In English, French, Spanish, and Arabic, with English subtitles. Rating unavailable
Many forms of sibling fealty are tested in this gratifyingly consistent batch of scripted shorts, clocking in at roughly 20 solid minutes each.
In “Saria”, two young sisters in the female wing of a Guatemalan orphanage must trust each other and the boy one of them likes in their plan to escape the brutal, prisonlike place. Based on a 2017 event and enacted by real-life residents of a different orphanage in that troubled country, the film from experienced Yank director Bryan Buckley (The Bronze, Pirates of Somalia) details some of the horrors poor people are fleeing when they mistakenly seek safe haven in the USA.
Some sisters here are not actually related. In Belgium’s elegantly structured, superbly acted “A Sister”, a woman speeds through the night in the car of a strangely menacing man. She grabs a phone to let her sister know she’s all right, although she isn’t. Then the scene replays from the POV of the female police dispatcher who got the call. For the rest of director Delphine Girard’s nail-biting, real-time ride, she (and we) are never quite sure of what’s actually happening in that vehicle.
Two women who’ve never met form an unusual bond in “The Neighbors’ Window”, a deft step into fiction from dedicated doc-maker Marshall Curry, who's already garnered three Oscar nominations, most recently for his “A Night at the Garden”, about Nazis in the USA. Here, a weary Brooklyn couple (indie veterans Maria Dizzia and Greg Keller) are grappling with two small kids and another on the way when a younger couple moves into the apartment across from theirs, and proceeds to “christen” every room in the drapeless place. Initially, this Rear Window situation brings out the worst in the older folks, but appearances, as they say, can be deceiving.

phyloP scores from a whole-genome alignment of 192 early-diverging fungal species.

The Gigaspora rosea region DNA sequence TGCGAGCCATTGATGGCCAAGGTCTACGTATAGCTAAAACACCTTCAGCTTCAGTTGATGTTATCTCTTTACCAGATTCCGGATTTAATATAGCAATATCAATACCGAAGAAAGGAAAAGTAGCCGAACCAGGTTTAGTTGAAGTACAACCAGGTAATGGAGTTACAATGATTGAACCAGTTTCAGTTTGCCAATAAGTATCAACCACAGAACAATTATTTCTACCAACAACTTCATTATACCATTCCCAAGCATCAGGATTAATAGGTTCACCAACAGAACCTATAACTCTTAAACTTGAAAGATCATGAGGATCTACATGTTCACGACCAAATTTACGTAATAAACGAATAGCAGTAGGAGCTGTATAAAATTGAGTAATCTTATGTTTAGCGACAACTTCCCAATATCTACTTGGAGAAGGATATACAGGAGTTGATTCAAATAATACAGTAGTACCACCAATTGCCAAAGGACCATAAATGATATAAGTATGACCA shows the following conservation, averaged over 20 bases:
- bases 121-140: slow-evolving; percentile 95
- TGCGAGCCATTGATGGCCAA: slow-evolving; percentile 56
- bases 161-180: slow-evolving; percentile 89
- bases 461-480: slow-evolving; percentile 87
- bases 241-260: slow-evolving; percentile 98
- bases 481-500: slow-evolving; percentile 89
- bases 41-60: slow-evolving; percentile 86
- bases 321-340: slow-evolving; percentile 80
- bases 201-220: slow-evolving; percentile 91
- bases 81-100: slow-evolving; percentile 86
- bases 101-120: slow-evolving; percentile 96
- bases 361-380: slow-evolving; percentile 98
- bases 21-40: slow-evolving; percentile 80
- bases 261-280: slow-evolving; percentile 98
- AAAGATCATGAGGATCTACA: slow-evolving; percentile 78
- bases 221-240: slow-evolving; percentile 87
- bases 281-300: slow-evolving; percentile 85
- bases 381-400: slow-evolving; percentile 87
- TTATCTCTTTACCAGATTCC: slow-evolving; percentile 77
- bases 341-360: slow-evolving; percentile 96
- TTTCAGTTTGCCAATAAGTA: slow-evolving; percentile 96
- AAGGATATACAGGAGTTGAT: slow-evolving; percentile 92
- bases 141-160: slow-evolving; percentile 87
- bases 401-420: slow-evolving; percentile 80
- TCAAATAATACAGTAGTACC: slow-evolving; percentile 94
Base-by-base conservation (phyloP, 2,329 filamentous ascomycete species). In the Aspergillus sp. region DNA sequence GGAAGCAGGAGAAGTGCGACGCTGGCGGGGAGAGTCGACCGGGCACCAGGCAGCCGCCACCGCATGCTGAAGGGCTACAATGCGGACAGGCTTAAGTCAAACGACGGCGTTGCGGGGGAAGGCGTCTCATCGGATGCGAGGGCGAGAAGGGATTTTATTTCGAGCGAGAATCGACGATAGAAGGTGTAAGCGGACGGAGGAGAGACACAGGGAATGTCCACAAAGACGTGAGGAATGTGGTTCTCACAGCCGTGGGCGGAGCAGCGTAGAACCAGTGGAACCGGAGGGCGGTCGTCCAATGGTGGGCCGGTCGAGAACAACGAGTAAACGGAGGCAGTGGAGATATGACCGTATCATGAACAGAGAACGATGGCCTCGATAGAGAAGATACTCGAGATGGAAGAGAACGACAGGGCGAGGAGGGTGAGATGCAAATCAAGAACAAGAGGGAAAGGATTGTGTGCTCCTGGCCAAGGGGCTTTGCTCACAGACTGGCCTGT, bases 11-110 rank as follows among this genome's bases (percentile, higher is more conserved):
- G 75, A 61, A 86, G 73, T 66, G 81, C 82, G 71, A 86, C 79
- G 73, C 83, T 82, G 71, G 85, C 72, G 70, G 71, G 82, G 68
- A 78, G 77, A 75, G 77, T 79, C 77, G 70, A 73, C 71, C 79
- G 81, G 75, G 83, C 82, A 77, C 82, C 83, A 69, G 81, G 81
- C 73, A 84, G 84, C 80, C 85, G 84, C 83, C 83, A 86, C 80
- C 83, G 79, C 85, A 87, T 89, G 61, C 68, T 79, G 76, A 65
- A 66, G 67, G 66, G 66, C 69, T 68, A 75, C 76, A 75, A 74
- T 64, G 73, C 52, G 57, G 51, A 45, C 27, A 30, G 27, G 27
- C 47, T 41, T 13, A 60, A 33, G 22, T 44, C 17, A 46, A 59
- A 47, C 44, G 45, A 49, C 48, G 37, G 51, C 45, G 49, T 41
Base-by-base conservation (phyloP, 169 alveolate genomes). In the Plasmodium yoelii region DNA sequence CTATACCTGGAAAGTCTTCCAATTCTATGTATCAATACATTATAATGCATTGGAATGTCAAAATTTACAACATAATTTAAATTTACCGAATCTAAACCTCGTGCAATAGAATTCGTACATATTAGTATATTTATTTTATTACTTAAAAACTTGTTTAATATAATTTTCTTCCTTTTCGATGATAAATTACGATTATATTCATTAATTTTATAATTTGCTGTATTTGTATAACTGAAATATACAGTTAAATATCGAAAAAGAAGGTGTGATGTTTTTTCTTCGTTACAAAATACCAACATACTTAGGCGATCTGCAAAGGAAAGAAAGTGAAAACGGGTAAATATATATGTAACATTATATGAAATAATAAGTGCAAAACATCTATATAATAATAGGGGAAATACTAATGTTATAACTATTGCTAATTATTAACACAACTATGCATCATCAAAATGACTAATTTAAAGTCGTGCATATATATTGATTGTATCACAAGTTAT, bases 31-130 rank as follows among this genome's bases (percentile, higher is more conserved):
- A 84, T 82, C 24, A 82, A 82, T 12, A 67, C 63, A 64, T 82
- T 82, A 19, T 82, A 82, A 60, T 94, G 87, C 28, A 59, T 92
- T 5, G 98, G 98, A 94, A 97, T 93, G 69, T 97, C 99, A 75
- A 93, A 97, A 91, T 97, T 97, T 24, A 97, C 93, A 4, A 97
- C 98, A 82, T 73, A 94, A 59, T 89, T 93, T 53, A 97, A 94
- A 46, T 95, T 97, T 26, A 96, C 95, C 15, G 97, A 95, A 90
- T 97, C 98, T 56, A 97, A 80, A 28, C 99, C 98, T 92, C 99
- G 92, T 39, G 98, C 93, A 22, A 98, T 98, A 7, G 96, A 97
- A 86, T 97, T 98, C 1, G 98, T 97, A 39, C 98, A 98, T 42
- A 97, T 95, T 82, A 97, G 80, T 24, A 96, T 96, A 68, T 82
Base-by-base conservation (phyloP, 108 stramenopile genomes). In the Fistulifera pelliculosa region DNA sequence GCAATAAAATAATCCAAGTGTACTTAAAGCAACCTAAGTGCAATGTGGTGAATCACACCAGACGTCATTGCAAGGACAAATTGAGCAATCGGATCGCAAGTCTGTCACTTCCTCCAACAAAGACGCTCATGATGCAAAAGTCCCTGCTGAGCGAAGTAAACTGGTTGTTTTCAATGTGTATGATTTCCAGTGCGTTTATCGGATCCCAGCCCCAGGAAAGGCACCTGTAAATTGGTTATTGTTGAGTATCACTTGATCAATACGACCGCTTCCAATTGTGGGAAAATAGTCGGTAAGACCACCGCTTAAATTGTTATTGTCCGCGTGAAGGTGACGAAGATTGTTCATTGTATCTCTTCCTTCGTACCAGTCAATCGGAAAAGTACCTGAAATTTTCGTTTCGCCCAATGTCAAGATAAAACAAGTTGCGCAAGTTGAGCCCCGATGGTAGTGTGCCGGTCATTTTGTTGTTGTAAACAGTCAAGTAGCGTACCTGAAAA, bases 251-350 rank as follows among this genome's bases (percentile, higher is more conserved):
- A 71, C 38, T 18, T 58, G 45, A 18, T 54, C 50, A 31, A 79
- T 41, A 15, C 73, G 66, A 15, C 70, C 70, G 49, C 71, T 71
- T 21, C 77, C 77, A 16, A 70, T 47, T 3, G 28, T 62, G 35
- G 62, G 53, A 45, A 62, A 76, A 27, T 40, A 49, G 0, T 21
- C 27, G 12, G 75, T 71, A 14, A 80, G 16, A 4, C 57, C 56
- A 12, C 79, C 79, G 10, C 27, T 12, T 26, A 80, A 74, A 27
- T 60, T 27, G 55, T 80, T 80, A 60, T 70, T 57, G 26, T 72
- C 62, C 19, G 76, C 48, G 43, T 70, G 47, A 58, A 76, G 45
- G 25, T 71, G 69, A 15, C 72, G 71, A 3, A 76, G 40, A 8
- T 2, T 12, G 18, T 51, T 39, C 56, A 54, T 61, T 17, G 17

Remarkably, in an already unusual group of five filmlets, two were made in Tunisia. The starker entry, called “Brotherhood”, is from Montreal-based Meryam Joobeur, who goes deep inside a rural Tunisian family to explore the tensions created among devout Muslims by extremist violence. It stars three real-life brothers, already striking for their red hair and copious freckles, reunited when the eldest returns from Syria with a pregnant bride. She won’t remove her burka, even at home. This drives the family patriarch nuts, and we learn some of what drove the headstrong son away—with little of it regarding politics or religion.
Other brothers handle their impoverished setting with amusing aplomb in French director Yves Piat’s “Nefta Football Club”. When a brash scooter rider and his younger, soccer-mad sibling encounter a mule that has wandered over the border from Algeria, they’re surprised to find saddlebags filled with drugs. The Adele-loving animal, wearing headphones for the journey, was lost by two older brothers. You keep expecting the worst, but the perfectly judged short (and, hopefully, the program) ends with a comic payoff you won’t soon forget.